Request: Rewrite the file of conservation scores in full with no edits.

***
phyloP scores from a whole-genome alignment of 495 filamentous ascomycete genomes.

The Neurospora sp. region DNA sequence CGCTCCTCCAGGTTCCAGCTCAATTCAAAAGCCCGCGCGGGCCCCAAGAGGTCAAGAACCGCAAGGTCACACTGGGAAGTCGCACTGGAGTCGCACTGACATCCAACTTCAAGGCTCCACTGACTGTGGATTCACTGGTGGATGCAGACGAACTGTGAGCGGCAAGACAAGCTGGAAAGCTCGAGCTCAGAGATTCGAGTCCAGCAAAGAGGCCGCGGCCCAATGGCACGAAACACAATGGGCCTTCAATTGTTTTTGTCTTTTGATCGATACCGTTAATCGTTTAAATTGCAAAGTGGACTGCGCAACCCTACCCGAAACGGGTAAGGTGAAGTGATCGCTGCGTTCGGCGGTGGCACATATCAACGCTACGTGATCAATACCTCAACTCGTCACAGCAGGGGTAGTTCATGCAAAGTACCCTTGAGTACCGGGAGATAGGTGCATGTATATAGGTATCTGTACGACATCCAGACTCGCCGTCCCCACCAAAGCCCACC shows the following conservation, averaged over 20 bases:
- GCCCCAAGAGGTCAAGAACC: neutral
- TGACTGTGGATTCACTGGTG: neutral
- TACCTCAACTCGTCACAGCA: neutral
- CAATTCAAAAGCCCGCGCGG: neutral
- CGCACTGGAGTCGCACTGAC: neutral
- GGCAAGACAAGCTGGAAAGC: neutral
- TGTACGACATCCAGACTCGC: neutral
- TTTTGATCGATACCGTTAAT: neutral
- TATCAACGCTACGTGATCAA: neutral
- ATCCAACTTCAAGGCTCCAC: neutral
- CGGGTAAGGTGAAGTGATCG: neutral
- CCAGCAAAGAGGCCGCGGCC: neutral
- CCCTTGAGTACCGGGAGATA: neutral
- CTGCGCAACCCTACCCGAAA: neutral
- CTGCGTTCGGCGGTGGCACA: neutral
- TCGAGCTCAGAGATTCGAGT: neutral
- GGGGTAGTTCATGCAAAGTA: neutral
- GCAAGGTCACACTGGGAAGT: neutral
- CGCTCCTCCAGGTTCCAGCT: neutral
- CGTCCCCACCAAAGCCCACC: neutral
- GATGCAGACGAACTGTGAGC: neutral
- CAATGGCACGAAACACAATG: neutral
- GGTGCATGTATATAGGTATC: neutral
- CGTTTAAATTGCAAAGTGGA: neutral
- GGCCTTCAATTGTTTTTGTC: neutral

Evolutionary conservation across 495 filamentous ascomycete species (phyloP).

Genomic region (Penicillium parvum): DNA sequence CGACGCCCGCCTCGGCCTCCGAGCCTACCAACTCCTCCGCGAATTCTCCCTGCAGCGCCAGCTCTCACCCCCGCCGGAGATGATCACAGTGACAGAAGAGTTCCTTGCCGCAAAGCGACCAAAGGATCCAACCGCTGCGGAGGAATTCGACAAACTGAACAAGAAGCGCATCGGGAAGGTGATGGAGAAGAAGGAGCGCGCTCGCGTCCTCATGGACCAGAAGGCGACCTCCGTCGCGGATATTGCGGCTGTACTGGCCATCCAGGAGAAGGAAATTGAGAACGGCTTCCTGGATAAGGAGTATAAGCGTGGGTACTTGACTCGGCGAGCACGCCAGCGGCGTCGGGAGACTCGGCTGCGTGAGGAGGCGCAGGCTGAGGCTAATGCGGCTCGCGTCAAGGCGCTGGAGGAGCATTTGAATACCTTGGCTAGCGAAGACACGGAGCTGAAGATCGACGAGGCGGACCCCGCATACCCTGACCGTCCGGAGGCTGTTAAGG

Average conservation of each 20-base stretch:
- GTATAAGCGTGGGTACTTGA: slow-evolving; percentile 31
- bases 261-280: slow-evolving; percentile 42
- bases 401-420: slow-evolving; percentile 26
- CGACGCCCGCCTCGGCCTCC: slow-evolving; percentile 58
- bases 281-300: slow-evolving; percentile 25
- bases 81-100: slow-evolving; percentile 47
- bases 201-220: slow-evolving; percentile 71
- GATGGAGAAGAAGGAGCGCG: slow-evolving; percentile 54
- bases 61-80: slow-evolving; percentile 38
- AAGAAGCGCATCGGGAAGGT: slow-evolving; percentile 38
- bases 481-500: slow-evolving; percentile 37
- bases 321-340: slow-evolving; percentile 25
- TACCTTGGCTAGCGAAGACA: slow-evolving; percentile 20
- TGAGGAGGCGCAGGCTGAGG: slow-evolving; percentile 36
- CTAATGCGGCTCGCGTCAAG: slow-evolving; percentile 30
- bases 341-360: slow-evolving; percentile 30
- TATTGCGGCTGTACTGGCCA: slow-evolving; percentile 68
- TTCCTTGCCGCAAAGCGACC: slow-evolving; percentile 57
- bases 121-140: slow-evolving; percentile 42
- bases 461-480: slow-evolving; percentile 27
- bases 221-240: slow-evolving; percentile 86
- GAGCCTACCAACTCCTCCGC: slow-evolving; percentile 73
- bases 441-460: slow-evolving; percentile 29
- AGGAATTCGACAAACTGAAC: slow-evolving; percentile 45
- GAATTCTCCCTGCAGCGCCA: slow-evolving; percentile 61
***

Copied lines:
phyloP scores from a whole-genome alignment of 495 filamentous ascomycete genomes.

The Neurospora sp. region DNA sequence CGCTCCTCCAGGTTCCAGCTCAATTCAAAAGCCCGCGCGGGCCCCAAGAGGTCAAGAACCGCAAGGTCACACTGGGAAGTCGCACTGGAGTCGCACTGACATCCAACTTCAAGGCTCCACTGACTGTGGATTCACTGGTGGATGCAGACGAACTGTGAGCGGCAAGACAAGCTGGAAAGCTCGAGCTCAGAGATTCGAGTCCAGCAAAGAGGCCGCGGCCCAATGGCACGAAACACAATGGGCCTTCAATTGTTTTTGTCTTTTGATCGATACCGTTAATCGTTTAAATTGCAAAGTGGACTGCGCAACCCTACCCGAAACGGGTAAGGTGAAGTGATCGCTGCGTTCGGCGGTGGCACATATCAACGCTACGTGATCAATACCTCAACTCGTCACAGCAGGGGTAGTTCATGCAAAGTACCCTTGAGTACCGGGAGATAGGTGCATGTATATAGGTATCTGTACGACATCCAGACTCGCCGTCCCCACCAAAGCCCACC shows the following conservation, averaged over 20 bases:
- GCCCCAAGAGGTCAAGAACC: neutral
- TGACTGTGGATTCACTGGTG: neutral
- TACCTCAACTCGTCACAGCA: neutral
- CAATTCAAAAGCCCGCGCGG: neutral
- CGCACTGGAGTCGCACTGAC: neutral
- GGCAAGACAAGCTGGAAAGC: neutral
- TGTACGACATCCAGACTCGC: neutral
- TTTTGATCGATACCGTTAAT: neutral
- TATCAACGCTACGTGATCAA: neutral
- ATCCAACTTCAAGGCTCCAC: neutral
- CGGGTAAGGTGAAGTGATCG: neutral
- CCAGCAAAGAGGCCGCGGCC: neutral
- CCCTTGAGTACCGGGAGATA: neutral
- CTGCGCAACCCTACCCGAAA: neutral
- CTGCGTTCGGCGGTGGCACA: neutral
- TCGAGCTCAGAGATTCGAGT: neutral
- GGGGTAGTTCATGCAAAGTA: neutral
- GCAAGGTCACACTGGGAAGT: neutral
- CGCTCCTCCAGGTTCCAGCT: neutral
- CGTCCCCACCAAAGCCCACC: neutral
- GATGCAGACGAACTGTGAGC: neutral
- CAATGGCACGAAACACAATG: neutral
- GGTGCATGTATATAGGTATC: neutral
- CGTTTAAATTGCAAAGTGGA: neutral
- GGCCTTCAATTGTTTTTGTC: neutral

Evolutionary conservation across 495 filamentous ascomycete species (phyloP).

Genomic region (Penicillium parvum): DNA sequence CGACGCCCGCCTCGGCCTCCGAGCCTACCAACTCCTCCGCGAATTCTCCCTGCAGCGCCAGCTCTCACCCCCGCCGGAGATGATCACAGTGACAGAAGAGTTCCTTGCCGCAAAGCGACCAAAGGATCCAACCGCTGCGGAGGAATTCGACAAACTGAACAAGAAGCGCATCGGGAAGGTGATGGAGAAGAAGGAGCGCGCTCGCGTCCTCATGGACCAGAAGGCGACCTCCGTCGCGGATATTGCGGCTGTACTGGCCATCCAGGAGAAGGAAATTGAGAACGGCTTCCTGGATAAGGAGTATAAGCGTGGGTACTTGACTCGGCGAGCACGCCAGCGGCGTCGGGAGACTCGGCTGCGTGAGGAGGCGCAGGCTGAGGCTAATGCGGCTCGCGTCAAGGCGCTGGAGGAGCATTTGAATACCTTGGCTAGCGAAGACACGGAGCTGAAGATCGACGAGGCGGACCCCGCATACCCTGACCGTCCGGAGGCTGTTAAGG

Average conservation of each 20-base stretch:
- GTATAAGCGTGGGTACTTGA: slow-evolving; percentile 31
- bases 261-280: slow-evolving; percentile 42
- bases 401-420: slow-evolving; percentile 26
- CGACGCCCGCCTCGGCCTCC: slow-evolving; percentile 58
- bases 281-300: slow-evolving; percentile 25
- bases 81-100: slow-evolving; percentile 47
- bases 201-220: slow-evolving; percentile 71
- GATGGAGAAGAAGGAGCGCG: slow-evolving; percentile 54
- bases 61-80: slow-evolving; percentile 38
- AAGAAGCGCATCGGGAAGGT: slow-evolving; percentile 38
- bases 481-500: slow-evolving; percentile 37
- bases 321-340: slow-evolving; percentile 25
- TACCTTGGCTAGCGAAGACA: slow-evolving; percentile 20
- TGAGGAGGCGCAGGCTGAGG: slow-evolving; percentile 36
- CTAATGCGGCTCGCGTCAAG: slow-evolving; percentile 30
- bases 341-360: slow-evolving; percentile 30
- TATTGCGGCTGTACTGGCCA: slow-evolving; percentile 68
- TTCCTTGCCGCAAAGCGACC: slow-evolving; percentile 57
- bases 121-140: slow-evolving; percentile 42
- bases 461-480: slow-evolving; percentile 27
- bases 221-240: slow-evolving; percentile 86
- GAGCCTACCAACTCCTCCGC: slow-evolving; percentile 73
- bases 441-460: slow-evolving; percentile 29
- AGGAATTCGACAAACTGAAC: slow-evolving; percentile 45
- GAATTCTCCCTGCAGCGCCA: slow-evolving; percentile 61